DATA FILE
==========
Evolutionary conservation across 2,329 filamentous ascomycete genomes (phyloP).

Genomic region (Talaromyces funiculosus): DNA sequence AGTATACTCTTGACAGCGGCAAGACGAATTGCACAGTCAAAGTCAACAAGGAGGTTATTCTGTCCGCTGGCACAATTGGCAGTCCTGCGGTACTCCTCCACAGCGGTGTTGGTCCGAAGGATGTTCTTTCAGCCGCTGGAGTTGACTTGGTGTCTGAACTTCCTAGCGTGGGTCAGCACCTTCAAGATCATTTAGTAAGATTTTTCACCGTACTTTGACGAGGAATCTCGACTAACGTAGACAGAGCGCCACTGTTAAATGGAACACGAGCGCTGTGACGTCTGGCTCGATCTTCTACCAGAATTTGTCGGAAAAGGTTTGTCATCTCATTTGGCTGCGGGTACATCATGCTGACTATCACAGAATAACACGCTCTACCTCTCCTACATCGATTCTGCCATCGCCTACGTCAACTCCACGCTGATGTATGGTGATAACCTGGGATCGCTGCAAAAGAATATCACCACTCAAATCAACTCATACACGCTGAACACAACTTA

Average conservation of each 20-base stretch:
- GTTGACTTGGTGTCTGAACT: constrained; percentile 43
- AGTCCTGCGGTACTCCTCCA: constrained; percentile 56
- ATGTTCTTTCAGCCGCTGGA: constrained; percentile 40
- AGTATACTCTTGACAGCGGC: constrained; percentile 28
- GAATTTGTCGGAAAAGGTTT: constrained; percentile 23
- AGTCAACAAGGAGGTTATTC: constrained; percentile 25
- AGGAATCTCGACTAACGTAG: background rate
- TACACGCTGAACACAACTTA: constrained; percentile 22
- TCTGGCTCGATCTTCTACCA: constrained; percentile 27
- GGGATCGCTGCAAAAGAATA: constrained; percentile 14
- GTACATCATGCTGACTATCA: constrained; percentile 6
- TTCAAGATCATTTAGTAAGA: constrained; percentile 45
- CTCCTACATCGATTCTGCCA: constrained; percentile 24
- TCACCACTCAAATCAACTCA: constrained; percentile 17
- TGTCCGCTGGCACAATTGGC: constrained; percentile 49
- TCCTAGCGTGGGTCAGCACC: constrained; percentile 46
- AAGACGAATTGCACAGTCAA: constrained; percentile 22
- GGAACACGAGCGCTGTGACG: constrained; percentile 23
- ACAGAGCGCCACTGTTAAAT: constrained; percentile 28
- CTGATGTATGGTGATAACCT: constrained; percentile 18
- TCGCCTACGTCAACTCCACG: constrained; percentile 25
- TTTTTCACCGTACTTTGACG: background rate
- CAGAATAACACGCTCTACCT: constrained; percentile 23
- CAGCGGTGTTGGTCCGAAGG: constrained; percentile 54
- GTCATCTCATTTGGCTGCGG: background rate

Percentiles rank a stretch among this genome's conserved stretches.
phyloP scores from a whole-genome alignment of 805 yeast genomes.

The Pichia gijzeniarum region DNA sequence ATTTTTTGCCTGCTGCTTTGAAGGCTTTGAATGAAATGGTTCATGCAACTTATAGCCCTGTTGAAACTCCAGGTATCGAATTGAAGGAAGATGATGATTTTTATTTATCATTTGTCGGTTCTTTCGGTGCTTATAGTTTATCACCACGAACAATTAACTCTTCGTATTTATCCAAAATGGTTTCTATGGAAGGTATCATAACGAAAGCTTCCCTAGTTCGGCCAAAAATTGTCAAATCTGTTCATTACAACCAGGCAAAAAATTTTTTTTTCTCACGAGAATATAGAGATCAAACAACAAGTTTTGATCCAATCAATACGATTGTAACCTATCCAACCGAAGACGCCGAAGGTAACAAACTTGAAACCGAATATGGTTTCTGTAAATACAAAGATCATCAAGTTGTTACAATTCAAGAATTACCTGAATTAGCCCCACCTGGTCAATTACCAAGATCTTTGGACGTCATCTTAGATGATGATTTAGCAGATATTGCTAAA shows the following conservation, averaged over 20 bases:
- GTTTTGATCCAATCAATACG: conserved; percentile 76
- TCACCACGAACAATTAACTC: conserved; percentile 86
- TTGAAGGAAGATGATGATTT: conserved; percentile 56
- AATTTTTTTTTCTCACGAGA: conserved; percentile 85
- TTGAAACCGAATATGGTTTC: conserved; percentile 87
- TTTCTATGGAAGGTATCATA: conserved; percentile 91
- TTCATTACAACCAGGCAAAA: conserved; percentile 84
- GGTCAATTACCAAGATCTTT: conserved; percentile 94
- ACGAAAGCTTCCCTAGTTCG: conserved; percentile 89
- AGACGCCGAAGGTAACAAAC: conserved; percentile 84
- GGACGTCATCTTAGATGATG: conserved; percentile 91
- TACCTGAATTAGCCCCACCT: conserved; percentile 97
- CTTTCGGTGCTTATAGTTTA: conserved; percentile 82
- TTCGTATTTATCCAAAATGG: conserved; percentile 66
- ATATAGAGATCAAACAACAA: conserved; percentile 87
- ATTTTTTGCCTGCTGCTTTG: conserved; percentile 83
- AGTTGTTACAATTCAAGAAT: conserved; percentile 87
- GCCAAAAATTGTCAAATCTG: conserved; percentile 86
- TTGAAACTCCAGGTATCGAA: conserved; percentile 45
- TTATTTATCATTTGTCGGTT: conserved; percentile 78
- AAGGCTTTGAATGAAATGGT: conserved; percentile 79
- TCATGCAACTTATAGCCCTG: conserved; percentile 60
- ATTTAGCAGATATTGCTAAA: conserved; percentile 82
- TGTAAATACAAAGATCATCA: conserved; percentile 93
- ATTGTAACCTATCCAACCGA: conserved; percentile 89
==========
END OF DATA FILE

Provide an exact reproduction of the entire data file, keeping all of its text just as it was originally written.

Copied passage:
Evolutionary conservation across 2,329 filamentous ascomycete genomes (phyloP).

Genomic region (Talaromyces funiculosus): DNA sequence AGTATACTCTTGACAGCGGCAAGACGAATTGCACAGTCAAAGTCAACAAGGAGGTTATTCTGTCCGCTGGCACAATTGGCAGTCCTGCGGTACTCCTCCACAGCGGTGTTGGTCCGAAGGATGTTCTTTCAGCCGCTGGAGTTGACTTGGTGTCTGAACTTCCTAGCGTGGGTCAGCACCTTCAAGATCATTTAGTAAGATTTTTCACCGTACTTTGACGAGGAATCTCGACTAACGTAGACAGAGCGCCACTGTTAAATGGAACACGAGCGCTGTGACGTCTGGCTCGATCTTCTACCAGAATTTGTCGGAAAAGGTTTGTCATCTCATTTGGCTGCGGGTACATCATGCTGACTATCACAGAATAACACGCTCTACCTCTCCTACATCGATTCTGCCATCGCCTACGTCAACTCCACGCTGATGTATGGTGATAACCTGGGATCGCTGCAAAAGAATATCACCACTCAAATCAACTCATACACGCTGAACACAACTTA

Average conservation of each 20-base stretch:
- GTTGACTTGGTGTCTGAACT: constrained; percentile 43
- AGTCCTGCGGTACTCCTCCA: constrained; percentile 56
- ATGTTCTTTCAGCCGCTGGA: constrained; percentile 40
- AGTATACTCTTGACAGCGGC: constrained; percentile 28
- GAATTTGTCGGAAAAGGTTT: constrained; percentile 23
- AGTCAACAAGGAGGTTATTC: constrained; percentile 25
- AGGAATCTCGACTAACGTAG: background rate
- TACACGCTGAACACAACTTA: constrained; percentile 22
- TCTGGCTCGATCTTCTACCA: constrained; percentile 27
- GGGATCGCTGCAAAAGAATA: constrained; percentile 14
- GTACATCATGCTGACTATCA: constrained; percentile 6
- TTCAAGATCATTTAGTAAGA: constrained; percentile 45
- CTCCTACATCGATTCTGCCA: constrained; percentile 24
- TCACCACTCAAATCAACTCA: constrained; percentile 17
- TGTCCGCTGGCACAATTGGC: constrained; percentile 49
- TCCTAGCGTGGGTCAGCACC: constrained; percentile 46
- AAGACGAATTGCACAGTCAA: constrained; percentile 22
- GGAACACGAGCGCTGTGACG: constrained; percentile 23
- ACAGAGCGCCACTGTTAAAT: constrained; percentile 28
- CTGATGTATGGTGATAACCT: constrained; percentile 18
- TCGCCTACGTCAACTCCACG: constrained; percentile 25
- TTTTTCACCGTACTTTGACG: background rate
- CAGAATAACACGCTCTACCT: constrained; percentile 23
- CAGCGGTGTTGGTCCGAAGG: constrained; percentile 54
- GTCATCTCATTTGGCTGCGG: background rate

Percentiles rank a stretch among this genome's conserved stretches.
phyloP scores from a whole-genome alignment of 805 yeast genomes.

The Pichia gijzeniarum region DNA sequence ATTTTTTGCCTGCTGCTTTGAAGGCTTTGAATGAAATGGTTCATGCAACTTATAGCCCTGTTGAAACTCCAGGTATCGAATTGAAGGAAGATGATGATTTTTATTTATCATTTGTCGGTTCTTTCGGTGCTTATAGTTTATCACCACGAACAATTAACTCTTCGTATTTATCCAAAATGGTTTCTATGGAAGGTATCATAACGAAAGCTTCCCTAGTTCGGCCAAAAATTGTCAAATCTGTTCATTACAACCAGGCAAAAAATTTTTTTTTCTCACGAGAATATAGAGATCAAACAACAAGTTTTGATCCAATCAATACGATTGTAACCTATCCAACCGAAGACGCCGAAGGTAACAAACTTGAAACCGAATATGGTTTCTGTAAATACAAAGATCATCAAGTTGTTACAATTCAAGAATTACCTGAATTAGCCCCACCTGGTCAATTACCAAGATCTTTGGACGTCATCTTAGATGATGATTTAGCAGATATTGCTAAA shows the following conservation, averaged over 20 bases:
- GTTTTGATCCAATCAATACG: conserved; percentile 76
- TCACCACGAACAATTAACTC: conserved; percentile 86
- TTGAAGGAAGATGATGATTT: conserved; percentile 56
- AATTTTTTTTTCTCACGAGA: conserved; percentile 85
- TTGAAACCGAATATGGTTTC: conserved; percentile 87
- TTTCTATGGAAGGTATCATA: conserved; percentile 91
- TTCATTACAACCAGGCAAAA: conserved; percentile 84
- GGTCAATTACCAAGATCTTT: conserved; percentile 94
- ACGAAAGCTTCCCTAGTTCG: conserved; percentile 89
- AGACGCCGAAGGTAACAAAC: conserved; percentile 84
- GGACGTCATCTTAGATGATG: conserved; percentile 91
- TACCTGAATTAGCCCCACCT: conserved; percentile 97
- CTTTCGGTGCTTATAGTTTA: conserved; percentile 82
- TTCGTATTTATCCAAAATGG: conserved; percentile 66
- ATATAGAGATCAAACAACAA: conserved; percentile 87
- ATTTTTTGCCTGCTGCTTTG: conserved; percentile 83
- AGTTGTTACAATTCAAGAAT: conserved; percentile 87
- GCCAAAAATTGTCAAATCTG: conserved; percentile 86
- TTGAAACTCCAGGTATCGAA: conserved; percentile 45
- TTATTTATCATTTGTCGGTT: conserved; percentile 78
- AAGGCTTTGAATGAAATGGT: conserved; percentile 79
- TCATGCAACTTATAGCCCTG: conserved; percentile 60
- ATTTAGCAGATATTGCTAAA: conserved; percentile 82
- TGTAAATACAAAGATCATCA: conserved; percentile 93
- ATTGTAACCTATCCAACCGA: conserved; percentile 89